One of the most difficult decisions any family faces is when, or if, to place a mother, father, or grandparent (a loved one) into a long term nursing or convalescent facility. Setting aside the complex web of emotions, ones that often include guilt feelings, there is the concern of how a loved one will be treated and cared for by those who are not family. Complete strangers. Normally well trained and very thoughtful people-but still strangers. Clearly families and their loved ones will get to know the staff, but it can all be very stressful to begin.
Given how hard a decision like this can be, the last thing families should have to worry about is if their loved one is being mistreated or cared for poorly. Unfortunately, it happens and families need to remain diligent. There should be regular visits and frank and open lines of communication with the facility management and those caring directly for the loved one. If the family witnesses something or something doesn’t seem right, they should make every effort to immediately bring it to the attention of both the management and those directly involved in the care. And even if a loved one is not placed in such a place permanently but just to convalesce, the concerns and dynamic are similar.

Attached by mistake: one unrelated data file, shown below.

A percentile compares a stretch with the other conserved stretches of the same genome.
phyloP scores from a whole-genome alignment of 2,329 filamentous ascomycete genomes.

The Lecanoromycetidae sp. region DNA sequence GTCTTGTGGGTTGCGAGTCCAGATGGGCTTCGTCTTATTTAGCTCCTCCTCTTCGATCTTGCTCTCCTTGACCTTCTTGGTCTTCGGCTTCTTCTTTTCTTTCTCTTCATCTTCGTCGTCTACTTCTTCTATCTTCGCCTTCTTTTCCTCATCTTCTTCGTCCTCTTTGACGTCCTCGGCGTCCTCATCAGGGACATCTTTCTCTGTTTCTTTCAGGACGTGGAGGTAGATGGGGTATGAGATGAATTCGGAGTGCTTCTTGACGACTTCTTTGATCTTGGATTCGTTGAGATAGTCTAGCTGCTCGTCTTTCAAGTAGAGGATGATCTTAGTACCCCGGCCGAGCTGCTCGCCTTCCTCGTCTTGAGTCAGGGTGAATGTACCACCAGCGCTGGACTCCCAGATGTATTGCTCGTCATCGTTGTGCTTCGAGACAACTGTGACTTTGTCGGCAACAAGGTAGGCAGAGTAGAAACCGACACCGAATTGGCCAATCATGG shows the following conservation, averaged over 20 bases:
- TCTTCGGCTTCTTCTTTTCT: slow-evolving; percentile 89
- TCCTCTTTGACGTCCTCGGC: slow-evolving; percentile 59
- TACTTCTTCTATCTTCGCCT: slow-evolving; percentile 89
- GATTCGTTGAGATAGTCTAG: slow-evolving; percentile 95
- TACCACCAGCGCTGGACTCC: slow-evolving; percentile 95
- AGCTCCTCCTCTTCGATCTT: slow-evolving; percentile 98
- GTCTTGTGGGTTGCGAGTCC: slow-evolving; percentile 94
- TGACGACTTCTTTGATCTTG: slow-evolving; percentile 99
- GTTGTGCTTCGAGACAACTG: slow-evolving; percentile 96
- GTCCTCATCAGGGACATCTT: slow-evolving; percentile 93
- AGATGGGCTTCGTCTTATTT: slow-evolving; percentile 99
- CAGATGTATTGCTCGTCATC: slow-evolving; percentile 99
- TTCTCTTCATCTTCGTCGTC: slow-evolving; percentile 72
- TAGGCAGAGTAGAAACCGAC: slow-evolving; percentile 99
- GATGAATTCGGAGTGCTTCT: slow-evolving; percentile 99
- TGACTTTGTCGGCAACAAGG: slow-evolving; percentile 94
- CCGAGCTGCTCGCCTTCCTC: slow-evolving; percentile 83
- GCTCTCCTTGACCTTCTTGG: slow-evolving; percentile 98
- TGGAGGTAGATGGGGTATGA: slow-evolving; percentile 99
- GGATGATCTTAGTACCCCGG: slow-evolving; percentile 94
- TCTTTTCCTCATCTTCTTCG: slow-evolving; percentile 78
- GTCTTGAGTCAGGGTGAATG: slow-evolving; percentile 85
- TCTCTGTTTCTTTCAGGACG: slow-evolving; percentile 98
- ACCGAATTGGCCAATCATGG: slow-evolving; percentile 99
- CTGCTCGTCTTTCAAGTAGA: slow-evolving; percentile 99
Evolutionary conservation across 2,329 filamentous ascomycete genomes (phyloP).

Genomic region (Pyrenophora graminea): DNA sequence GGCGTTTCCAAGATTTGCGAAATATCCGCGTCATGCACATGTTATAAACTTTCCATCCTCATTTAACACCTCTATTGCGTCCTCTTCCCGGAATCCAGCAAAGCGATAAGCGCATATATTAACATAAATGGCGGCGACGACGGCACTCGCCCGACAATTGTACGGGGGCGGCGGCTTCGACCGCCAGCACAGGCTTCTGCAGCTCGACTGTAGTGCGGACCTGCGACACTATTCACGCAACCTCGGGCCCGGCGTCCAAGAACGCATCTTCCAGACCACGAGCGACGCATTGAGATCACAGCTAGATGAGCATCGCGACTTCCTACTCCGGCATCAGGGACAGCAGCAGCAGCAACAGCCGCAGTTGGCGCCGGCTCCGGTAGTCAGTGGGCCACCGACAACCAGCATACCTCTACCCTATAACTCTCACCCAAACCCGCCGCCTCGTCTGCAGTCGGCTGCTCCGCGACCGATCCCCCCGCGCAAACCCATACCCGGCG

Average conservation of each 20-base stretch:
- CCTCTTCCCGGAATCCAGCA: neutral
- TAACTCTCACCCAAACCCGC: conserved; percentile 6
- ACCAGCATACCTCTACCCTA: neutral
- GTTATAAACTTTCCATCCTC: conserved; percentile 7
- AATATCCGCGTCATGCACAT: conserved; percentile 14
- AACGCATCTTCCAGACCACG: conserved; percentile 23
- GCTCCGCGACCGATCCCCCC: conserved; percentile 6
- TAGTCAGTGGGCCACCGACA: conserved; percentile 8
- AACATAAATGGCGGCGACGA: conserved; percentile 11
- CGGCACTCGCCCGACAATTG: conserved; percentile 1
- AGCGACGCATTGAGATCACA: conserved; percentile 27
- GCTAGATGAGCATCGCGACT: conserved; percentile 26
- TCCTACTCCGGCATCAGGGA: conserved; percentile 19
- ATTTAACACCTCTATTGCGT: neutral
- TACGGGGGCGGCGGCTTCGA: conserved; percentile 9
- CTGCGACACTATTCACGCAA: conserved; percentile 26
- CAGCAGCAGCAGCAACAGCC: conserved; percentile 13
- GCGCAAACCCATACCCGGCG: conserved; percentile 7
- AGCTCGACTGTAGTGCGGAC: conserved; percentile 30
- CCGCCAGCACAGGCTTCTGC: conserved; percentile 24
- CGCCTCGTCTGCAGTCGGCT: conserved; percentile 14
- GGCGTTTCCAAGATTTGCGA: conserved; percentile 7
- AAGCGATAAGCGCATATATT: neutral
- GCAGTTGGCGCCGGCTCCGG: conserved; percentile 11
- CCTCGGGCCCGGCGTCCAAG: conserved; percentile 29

This story outlines what can happen when a facility puts itself above its residents. From the article:
“According to the lawsuit, Thomas was transferred to Ventura Convalescent Hospital for rehabilitation, and Proffett was assigned as her doctor. Levine said that when her mother was discharged less than three weeks later, she realized Thomas was taking a long list of powerful drugs like Zoloft, Ativan and Haldol.
‘I freaked,’ said Levine, noting she had no knowledge of the prescriptions and had not given consent. ‘We have to be our parents’ voices, especially with Alzheimer’s. They can’t speak for themselves.’
Thomas died on Jan. 28, 2011, and lawyers allege the drugs played a role in her deterioration. They also have documentation showing the Ventura nursing home was cited by the California Department of Public Health for using unnecessary drugs.
The lawsuit alleges Proffett testified in other litigation that he never personally obtained consent and instead relied on the nursing home to inform residents. Lawyers also contend the nursing home and Proffett fraudulently created records verifying the physician had obtained consent.
Johnson expects the lawsuit will involve 80 to 100 plaintiffs. The lawyers are seeking residents at Ventura Convalescent and other nursing homes who received antipsychotic drugs over the last three-plus years without receiving detailed information about the drugs, their health affects and any alternatives.”